The report by Gamers Nexus relied on both X-ray imaging and scanning electron microscope inspection conducted by a third-party failure-analysis lab on connectors—including a failed one—used in Nvidia’s GeForce 4000-series. We highly recommend watching the full investigation, which we’ve embedded below.
GN editor-in-chief Stephen Burke said that sources at add-in board companies have said the failure risk stands at about “0.05 to 0.1 percent.” He notes Nvidia has yet to release any official findings yet, but Gamers Nexus concludes that any 12VHWPR cable can fail under the right circumstances.
One of the leading causes would be foreign object debris or bits of plastic and metal that are induced in the process of seating the cable, or as a manufacturing defect. Primarily, however, it looks like improperly seating the cable and / or then pulling it at an angle can induce failures.
As a result of the investigation, Burke said several of the previous failure theories can likely be dismissed. One of the early theories was weak solder joints on the adapter cable that could break during cable routing, but an X-ray cross section of a cable with a poor soldering job makes this theory unlikely, Burke said.
Another early theory related to the connector contact design, with one type of contact having two splits versus one split. The theory posited that a single split would keep a better hold of the pin in the connector. Burke said that while the theory looked promising, he was unable to reproduce any failure even after hours of trying to force the splits apart and was unable to force a failure.
Burke also largely dismissed the more recent “two adapter theory,” where, of the two possible adapters in use, one design is lacking. Burke said his findings show this is unlikely as he was able to induce failures of the supposedly superior adapter cable by not fully seating it.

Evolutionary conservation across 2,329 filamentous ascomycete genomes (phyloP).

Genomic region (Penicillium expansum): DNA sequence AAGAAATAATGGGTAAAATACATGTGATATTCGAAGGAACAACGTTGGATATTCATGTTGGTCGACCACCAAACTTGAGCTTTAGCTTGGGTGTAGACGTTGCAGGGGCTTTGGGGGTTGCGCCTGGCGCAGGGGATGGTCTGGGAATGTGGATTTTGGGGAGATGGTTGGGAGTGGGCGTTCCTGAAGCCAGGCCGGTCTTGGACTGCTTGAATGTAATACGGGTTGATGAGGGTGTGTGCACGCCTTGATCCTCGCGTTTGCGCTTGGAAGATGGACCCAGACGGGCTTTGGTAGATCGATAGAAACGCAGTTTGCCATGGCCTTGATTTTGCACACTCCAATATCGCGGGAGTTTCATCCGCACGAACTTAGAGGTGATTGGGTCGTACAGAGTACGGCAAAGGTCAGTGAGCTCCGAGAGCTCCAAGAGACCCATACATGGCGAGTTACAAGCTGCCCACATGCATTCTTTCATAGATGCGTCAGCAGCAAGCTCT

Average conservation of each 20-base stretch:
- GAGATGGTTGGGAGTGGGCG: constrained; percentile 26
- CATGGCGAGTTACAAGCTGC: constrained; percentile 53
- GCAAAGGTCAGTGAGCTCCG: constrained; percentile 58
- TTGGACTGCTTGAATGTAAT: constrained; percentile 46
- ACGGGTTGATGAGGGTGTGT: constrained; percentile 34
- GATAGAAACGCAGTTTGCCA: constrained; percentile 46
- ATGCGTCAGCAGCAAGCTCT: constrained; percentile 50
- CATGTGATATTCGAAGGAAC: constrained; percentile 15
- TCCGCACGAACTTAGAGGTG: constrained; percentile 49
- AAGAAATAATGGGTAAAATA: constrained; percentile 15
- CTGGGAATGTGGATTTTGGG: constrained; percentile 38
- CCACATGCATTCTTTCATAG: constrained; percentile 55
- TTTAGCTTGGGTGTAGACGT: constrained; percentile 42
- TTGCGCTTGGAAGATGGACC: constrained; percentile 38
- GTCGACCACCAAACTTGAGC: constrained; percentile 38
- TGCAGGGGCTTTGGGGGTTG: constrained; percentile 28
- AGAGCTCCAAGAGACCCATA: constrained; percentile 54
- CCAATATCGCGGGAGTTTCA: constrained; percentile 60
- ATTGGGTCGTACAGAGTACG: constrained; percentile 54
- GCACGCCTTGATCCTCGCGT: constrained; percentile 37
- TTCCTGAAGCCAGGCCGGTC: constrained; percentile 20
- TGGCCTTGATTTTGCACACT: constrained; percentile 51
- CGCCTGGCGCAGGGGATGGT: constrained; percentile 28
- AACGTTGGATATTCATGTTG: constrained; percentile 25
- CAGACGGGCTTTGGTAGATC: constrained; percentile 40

During the testing, Gamers Nexus also removed four of the six 12-volt power plugs from an adapter cable to intentionally feed all of the power through just two single 12-volt connectors and was unable to force a failure.
Gamers Nexus’ report somewhat echoes previous testing by Teclab.net.br as well as Corsair’s director of engineering Jon Gerow who concluded the connector is well over spec’d electrically when properly inserted, but can fail when not fully seated.
Gamers Nexus goes on to demonstrate a 12VHWPR adapter cable melting in a GeForce RTX 4090 card by poorly inserting it. This, Burke says, could happen when a person doesn’t lock the cable down and the cable is further pulled out during cable routing by the person installing the card. You can see evidence of that below in a failed 12VHWPR adapter cable that was provided to Gamers Nexus. The cable shows evidence of damage 2mm to 3mm that may indicate it had backed out of the socket causing high resistance.
Burke, in fact, is able to easily induce the failures and melting by having an adapter cable backed out of its socket while putting pressure on the adapter from one side. Doing this, the adapter reached 302 degrees and melted the adapter cable plug and caused damage to the GeForce RTX 4090 card.
Burke points out that one issue that may have exacerbated the failures is the highly publicized concern over the 12VHWPR connectors in the new cards. Rather than leaving a properly seated plug in place, many gamers may have begun regularly removing the plugs to check for melting, which increased the chances of failure by either either introducing foreign object debris or not fully seating after checking that all is fine.
User error or design error?
With the evidence largely pointing to cables not being fully seated, the question now becomes whether this is user error or design error. Burke concludes that while users bear some of the blame, if the design itself allows so many to experience the problem, isn’t that a design error?
At this point, Gamers Nexus’ report seems to be the most plausible answer for the failures, with the upshot for existing GeForce RTX 4090 GPUs being to make sure they are fully seated and locked in.